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Abad v. Colvin

United States District Court, D. Colorado

January 5, 2017

CAROLYN W. COLVIN, Acting Commissioner of Social Security, Defendant.


          William J. Martínez United States District Judge.

         This is a Social Security Benefits appeal brought under 42 U.S.C. § 405(g). Plaintiff Deserie Abad (“Abad”) challenges the final decision of Defendant, the Commissioner of Social Security (“Commissioner”), denying her application for disability insurance benefits. The denial was affirmed by an administrative law judge (“ALJ”), who ruled that Abad was not disabled within the meaning of the Social Security Act. This appeal followed.

         For the reasons set forth below, the ALJ's decision denying Abad's application for disability insurance benefits is VACATED and this case is REMANDED for further proceedings consistent with this order.

         I. BACKGROUND

         Abad was born on May 25, 1960, and was 51 years old on the alleged onset date of October 1, 2011. (Administrative Record (“R.”) (ECF No. 13) at 137.) Abad completed ninth grade and worked as a restaurant server from January 1985 until October 2011. (R. at 282.)

         Abad applied for disability insurance benefits on November 27, 2012, with a protective filing date of November 20, 2012. (R. at 244, 277.) Abad claimed that she is disabled due to the following conditions: back and chronic pain, back injury, arthritis, depression, insomnia, and learning disability. (R. at 281.) Her application was denied on June 6, 2013. (R. at 146.) Abad requested and received two hearings in front of an ALJ, Lowell Fortune. (R. at 80.) On September 25, 2014, the ALJ issued a written decision in accordance with the Commissioner's five-step sequential evaluation process. (R. at 60.)[1]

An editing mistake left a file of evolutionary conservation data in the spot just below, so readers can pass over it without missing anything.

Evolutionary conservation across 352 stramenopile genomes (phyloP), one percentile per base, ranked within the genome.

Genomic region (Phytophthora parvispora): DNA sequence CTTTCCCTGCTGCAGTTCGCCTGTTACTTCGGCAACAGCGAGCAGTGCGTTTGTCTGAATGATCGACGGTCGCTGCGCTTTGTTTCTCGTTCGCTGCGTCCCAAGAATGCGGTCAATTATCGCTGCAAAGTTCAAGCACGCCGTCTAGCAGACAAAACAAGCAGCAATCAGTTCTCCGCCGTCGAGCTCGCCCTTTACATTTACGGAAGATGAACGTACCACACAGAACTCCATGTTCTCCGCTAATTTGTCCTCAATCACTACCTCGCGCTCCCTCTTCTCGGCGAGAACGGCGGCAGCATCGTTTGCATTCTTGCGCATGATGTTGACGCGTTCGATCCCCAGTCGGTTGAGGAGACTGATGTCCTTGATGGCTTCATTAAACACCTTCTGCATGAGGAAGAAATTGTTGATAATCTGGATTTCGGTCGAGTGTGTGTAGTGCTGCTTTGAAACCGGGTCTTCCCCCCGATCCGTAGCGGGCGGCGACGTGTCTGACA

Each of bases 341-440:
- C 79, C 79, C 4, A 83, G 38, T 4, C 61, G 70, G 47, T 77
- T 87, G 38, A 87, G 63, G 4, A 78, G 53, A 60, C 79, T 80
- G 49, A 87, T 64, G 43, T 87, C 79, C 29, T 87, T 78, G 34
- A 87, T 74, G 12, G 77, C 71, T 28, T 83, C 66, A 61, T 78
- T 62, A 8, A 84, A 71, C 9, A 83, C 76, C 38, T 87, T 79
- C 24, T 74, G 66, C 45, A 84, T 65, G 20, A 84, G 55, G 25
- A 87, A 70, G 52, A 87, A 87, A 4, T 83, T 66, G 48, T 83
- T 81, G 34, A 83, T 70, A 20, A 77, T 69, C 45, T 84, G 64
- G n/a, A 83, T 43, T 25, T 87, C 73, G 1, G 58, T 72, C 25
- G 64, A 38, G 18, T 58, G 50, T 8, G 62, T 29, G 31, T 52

At step one, the ALJ found that Abad had not engaged in substantial gainful activity since May 17, 2012. (R. at 26.)

         At step two, the ALJ found that Abad suffered from the following impairments: fibromyalgia, chronic pain syndrome, lumbar spine disorder, insomnia disorder, learning disorder, anxiety disorder, obesity, and cervical spine disorder. (R. at 62.) The ALJ found each of the above impairments to be medically determinable and severe. (R. at 63.) The ALJ noted that Abad's record “contains references to sleep apnea” but concluded that this condition is not medically determinable and “even if it were, it is a non-severe impairment.” (R. at 63.)

         At step three, the ALJ found that Abad's impairments, while severe, did not meet or medically equal any of the impairments listed in the Social Security regulations. (R. at 63-64.)

         Before proceeding to step four, the ALJ assessed Abad's residual functional capacity (“RFC”). The ALJ concluded that Abad has the RFC to perform “light” work as defined by the regulations, except as follows: